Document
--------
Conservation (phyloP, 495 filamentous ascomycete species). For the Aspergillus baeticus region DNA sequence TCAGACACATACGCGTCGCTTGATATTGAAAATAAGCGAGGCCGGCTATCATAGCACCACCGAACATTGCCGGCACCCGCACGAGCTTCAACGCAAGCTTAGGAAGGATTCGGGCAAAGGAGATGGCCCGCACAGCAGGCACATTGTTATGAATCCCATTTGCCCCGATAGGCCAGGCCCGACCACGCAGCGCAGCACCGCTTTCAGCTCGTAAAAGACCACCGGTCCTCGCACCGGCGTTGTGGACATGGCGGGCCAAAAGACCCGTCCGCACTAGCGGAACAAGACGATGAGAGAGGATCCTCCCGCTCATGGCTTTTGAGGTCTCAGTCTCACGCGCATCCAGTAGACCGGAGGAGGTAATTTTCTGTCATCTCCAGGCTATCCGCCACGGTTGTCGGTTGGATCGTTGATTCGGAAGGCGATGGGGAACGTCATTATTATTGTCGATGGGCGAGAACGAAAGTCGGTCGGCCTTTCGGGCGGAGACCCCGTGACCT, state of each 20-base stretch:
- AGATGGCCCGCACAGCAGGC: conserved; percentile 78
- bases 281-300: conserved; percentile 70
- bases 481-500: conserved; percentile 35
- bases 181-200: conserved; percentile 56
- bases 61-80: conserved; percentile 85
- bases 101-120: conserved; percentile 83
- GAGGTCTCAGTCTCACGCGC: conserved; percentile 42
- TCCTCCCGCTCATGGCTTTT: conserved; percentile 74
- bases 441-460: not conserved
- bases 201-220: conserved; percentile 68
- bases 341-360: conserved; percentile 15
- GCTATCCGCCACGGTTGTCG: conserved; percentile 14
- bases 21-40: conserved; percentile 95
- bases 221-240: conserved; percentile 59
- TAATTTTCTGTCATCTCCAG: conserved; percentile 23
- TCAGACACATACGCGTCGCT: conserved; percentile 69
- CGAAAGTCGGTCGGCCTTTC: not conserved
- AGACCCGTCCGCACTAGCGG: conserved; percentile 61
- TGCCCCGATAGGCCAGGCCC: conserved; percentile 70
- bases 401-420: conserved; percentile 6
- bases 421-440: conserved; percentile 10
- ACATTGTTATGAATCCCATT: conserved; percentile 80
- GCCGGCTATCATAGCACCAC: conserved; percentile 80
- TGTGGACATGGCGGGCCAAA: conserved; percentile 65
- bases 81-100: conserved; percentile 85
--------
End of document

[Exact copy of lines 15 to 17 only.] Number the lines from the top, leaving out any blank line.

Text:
- bases 221-240: conserved; percentile 59
- TAATTTTCTGTCATCTCCAG: conserved; percentile 23
- TCAGACACATACGCGTCGCT: conserved; percentile 69